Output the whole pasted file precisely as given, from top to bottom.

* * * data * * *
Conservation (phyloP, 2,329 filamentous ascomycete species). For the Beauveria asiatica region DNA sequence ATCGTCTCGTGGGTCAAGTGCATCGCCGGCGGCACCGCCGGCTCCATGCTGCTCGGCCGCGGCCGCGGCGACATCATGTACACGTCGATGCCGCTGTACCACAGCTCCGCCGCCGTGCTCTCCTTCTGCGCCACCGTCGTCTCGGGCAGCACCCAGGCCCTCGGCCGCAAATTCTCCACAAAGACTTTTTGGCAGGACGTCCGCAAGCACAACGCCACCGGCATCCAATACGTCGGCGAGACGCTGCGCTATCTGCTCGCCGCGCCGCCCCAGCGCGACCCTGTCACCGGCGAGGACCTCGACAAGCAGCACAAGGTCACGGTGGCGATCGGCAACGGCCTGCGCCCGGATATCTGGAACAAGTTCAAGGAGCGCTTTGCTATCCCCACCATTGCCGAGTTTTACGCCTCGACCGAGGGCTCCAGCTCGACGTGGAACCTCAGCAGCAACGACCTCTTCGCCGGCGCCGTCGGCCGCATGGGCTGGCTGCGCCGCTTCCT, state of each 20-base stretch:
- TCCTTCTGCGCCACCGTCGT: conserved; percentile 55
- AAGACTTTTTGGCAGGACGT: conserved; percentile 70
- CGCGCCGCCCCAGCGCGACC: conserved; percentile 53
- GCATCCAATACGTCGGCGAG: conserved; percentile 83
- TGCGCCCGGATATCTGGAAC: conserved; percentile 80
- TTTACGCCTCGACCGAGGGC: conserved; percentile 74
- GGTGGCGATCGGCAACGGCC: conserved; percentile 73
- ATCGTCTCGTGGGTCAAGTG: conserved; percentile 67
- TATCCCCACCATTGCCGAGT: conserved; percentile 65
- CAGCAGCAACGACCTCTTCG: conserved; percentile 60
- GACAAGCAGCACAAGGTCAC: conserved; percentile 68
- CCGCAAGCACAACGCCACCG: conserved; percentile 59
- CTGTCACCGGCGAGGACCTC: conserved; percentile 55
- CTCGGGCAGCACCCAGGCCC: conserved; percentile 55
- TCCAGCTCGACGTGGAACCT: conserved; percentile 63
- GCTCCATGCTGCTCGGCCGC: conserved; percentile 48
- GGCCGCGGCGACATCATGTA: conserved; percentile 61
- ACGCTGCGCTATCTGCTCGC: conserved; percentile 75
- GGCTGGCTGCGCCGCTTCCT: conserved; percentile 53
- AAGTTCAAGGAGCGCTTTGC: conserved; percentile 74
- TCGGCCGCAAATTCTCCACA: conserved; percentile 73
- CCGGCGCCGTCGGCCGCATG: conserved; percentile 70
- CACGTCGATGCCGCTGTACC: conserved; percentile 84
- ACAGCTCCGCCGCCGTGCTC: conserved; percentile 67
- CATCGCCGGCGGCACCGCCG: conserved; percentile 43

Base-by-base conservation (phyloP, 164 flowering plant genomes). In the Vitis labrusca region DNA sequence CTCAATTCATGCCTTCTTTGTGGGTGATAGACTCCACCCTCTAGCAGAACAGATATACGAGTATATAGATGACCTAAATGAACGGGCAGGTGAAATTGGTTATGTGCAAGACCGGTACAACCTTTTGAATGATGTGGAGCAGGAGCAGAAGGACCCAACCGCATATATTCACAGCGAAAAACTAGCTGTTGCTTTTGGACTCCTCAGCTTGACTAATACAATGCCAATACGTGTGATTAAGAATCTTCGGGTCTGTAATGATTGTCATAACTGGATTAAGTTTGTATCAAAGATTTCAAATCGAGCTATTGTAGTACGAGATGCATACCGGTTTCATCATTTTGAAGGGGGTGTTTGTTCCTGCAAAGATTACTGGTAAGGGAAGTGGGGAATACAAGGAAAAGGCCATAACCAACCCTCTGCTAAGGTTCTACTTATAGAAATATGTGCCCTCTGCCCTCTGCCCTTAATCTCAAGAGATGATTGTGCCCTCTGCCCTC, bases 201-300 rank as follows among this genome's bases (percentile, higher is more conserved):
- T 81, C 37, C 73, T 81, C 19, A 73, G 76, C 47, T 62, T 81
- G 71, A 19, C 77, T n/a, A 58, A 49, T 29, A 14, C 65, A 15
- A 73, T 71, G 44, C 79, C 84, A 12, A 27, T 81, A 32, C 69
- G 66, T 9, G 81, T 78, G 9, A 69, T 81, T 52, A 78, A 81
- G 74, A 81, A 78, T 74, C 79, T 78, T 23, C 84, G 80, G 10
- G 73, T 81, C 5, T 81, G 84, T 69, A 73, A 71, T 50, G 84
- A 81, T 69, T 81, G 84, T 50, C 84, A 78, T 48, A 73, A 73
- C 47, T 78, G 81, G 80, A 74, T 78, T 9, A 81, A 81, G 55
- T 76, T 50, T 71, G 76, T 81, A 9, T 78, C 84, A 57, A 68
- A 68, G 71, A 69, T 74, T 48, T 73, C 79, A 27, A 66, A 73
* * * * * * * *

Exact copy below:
Conservation (phyloP, 2,329 filamentous ascomycete species). For the Beauveria asiatica region DNA sequence ATCGTCTCGTGGGTCAAGTGCATCGCCGGCGGCACCGCCGGCTCCATGCTGCTCGGCCGCGGCCGCGGCGACATCATGTACACGTCGATGCCGCTGTACCACAGCTCCGCCGCCGTGCTCTCCTTCTGCGCCACCGTCGTCTCGGGCAGCACCCAGGCCCTCGGCCGCAAATTCTCCACAAAGACTTTTTGGCAGGACGTCCGCAAGCACAACGCCACCGGCATCCAATACGTCGGCGAGACGCTGCGCTATCTGCTCGCCGCGCCGCCCCAGCGCGACCCTGTCACCGGCGAGGACCTCGACAAGCAGCACAAGGTCACGGTGGCGATCGGCAACGGCCTGCGCCCGGATATCTGGAACAAGTTCAAGGAGCGCTTTGCTATCCCCACCATTGCCGAGTTTTACGCCTCGACCGAGGGCTCCAGCTCGACGTGGAACCTCAGCAGCAACGACCTCTTCGCCGGCGCCGTCGGCCGCATGGGCTGGCTGCGCCGCTTCCT, state of each 20-base stretch:
- TCCTTCTGCGCCACCGTCGT: conserved; percentile 55
- AAGACTTTTTGGCAGGACGT: conserved; percentile 70
- CGCGCCGCCCCAGCGCGACC: conserved; percentile 53
- GCATCCAATACGTCGGCGAG: conserved; percentile 83
- TGCGCCCGGATATCTGGAAC: conserved; percentile 80
- TTTACGCCTCGACCGAGGGC: conserved; percentile 74
- GGTGGCGATCGGCAACGGCC: conserved; percentile 73
- ATCGTCTCGTGGGTCAAGTG: conserved; percentile 67
- TATCCCCACCATTGCCGAGT: conserved; percentile 65
- CAGCAGCAACGACCTCTTCG: conserved; percentile 60
- GACAAGCAGCACAAGGTCAC: conserved; percentile 68
- CCGCAAGCACAACGCCACCG: conserved; percentile 59
- CTGTCACCGGCGAGGACCTC: conserved; percentile 55
- CTCGGGCAGCACCCAGGCCC: conserved; percentile 55
- TCCAGCTCGACGTGGAACCT: conserved; percentile 63
- GCTCCATGCTGCTCGGCCGC: conserved; percentile 48
- GGCCGCGGCGACATCATGTA: conserved; percentile 61
- ACGCTGCGCTATCTGCTCGC: conserved; percentile 75
- GGCTGGCTGCGCCGCTTCCT: conserved; percentile 53
- AAGTTCAAGGAGCGCTTTGC: conserved; percentile 74
- TCGGCCGCAAATTCTCCACA: conserved; percentile 73
- CCGGCGCCGTCGGCCGCATG: conserved; percentile 70
- CACGTCGATGCCGCTGTACC: conserved; percentile 84
- ACAGCTCCGCCGCCGTGCTC: conserved; percentile 67
- CATCGCCGGCGGCACCGCCG: conserved; percentile 43

Base-by-base conservation (phyloP, 164 flowering plant genomes). In the Vitis labrusca region DNA sequence CTCAATTCATGCCTTCTTTGTGGGTGATAGACTCCACCCTCTAGCAGAACAGATATACGAGTATATAGATGACCTAAATGAACGGGCAGGTGAAATTGGTTATGTGCAAGACCGGTACAACCTTTTGAATGATGTGGAGCAGGAGCAGAAGGACCCAACCGCATATATTCACAGCGAAAAACTAGCTGTTGCTTTTGGACTCCTCAGCTTGACTAATACAATGCCAATACGTGTGATTAAGAATCTTCGGGTCTGTAATGATTGTCATAACTGGATTAAGTTTGTATCAAAGATTTCAAATCGAGCTATTGTAGTACGAGATGCATACCGGTTTCATCATTTTGAAGGGGGTGTTTGTTCCTGCAAAGATTACTGGTAAGGGAAGTGGGGAATACAAGGAAAAGGCCATAACCAACCCTCTGCTAAGGTTCTACTTATAGAAATATGTGCCCTCTGCCCTCTGCCCTTAATCTCAAGAGATGATTGTGCCCTCTGCCCTC, bases 201-300 rank as follows among this genome's bases (percentile, higher is more conserved):
- T 81, C 37, C 73, T 81, C 19, A 73, G 76, C 47, T 62, T 81
- G 71, A 19, C 77, T n/a, A 58, A 49, T 29, A 14, C 65, A 15
- A 73, T 71, G 44, C 79, C 84, A 12, A 27, T 81, A 32, C 69
- G 66, T 9, G 81, T 78, G 9, A 69, T 81, T 52, A 78, A 81
- G 74, A 81, A 78, T 74, C 79, T 78, T 23, C 84, G 80, G 10
- G 73, T 81, C 5, T 81, G 84, T 69, A 73, A 71, T 50, G 84
- A 81, T 69, T 81, G 84, T 50, C 84, A 78, T 48, A 73, A 73
- C 47, T 78, G 81, G 80, A 74, T 78, T 9, A 81, A 81, G 55
- T 76, T 50, T 71, G 76, T 81, A 9, T 78, C 84, A 57, A 68
- A 68, G 71, A 69, T 74, T 48, T 73, C 79, A 27, A 66, A 73